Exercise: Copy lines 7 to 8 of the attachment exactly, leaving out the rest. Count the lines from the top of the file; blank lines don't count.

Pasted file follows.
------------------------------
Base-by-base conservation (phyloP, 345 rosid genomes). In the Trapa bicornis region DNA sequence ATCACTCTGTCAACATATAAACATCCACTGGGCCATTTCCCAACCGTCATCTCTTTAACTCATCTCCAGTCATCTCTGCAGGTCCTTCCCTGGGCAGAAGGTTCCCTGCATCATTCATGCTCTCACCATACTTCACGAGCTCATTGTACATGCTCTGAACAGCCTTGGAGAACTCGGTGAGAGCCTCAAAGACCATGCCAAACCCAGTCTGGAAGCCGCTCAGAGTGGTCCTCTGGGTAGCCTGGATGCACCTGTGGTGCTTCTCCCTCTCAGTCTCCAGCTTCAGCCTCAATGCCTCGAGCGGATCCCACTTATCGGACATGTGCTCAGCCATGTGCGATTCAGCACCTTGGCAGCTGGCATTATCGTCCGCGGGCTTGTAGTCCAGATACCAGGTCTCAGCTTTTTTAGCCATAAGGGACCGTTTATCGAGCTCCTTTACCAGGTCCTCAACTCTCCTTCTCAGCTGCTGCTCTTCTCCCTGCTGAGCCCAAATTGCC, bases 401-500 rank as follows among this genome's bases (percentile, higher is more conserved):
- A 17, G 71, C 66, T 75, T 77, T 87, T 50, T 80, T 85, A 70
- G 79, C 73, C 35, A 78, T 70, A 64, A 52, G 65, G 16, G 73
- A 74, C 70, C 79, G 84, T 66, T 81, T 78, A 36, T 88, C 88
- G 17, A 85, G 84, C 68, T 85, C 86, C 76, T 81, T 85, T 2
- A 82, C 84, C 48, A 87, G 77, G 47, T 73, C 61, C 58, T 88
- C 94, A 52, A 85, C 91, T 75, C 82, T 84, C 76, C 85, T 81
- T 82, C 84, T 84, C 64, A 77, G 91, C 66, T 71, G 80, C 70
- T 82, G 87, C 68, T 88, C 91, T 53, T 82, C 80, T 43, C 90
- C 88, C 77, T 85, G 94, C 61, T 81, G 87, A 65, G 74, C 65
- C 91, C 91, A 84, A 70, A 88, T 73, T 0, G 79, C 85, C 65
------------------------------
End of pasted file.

- C 94, A 52, A 85, C 91, T 75, C 82, T 84, C 76, C 85, T 81
- T 82, C 84, T 84, C 64, A 77, G 91, C 66, T 71, G 80, C 70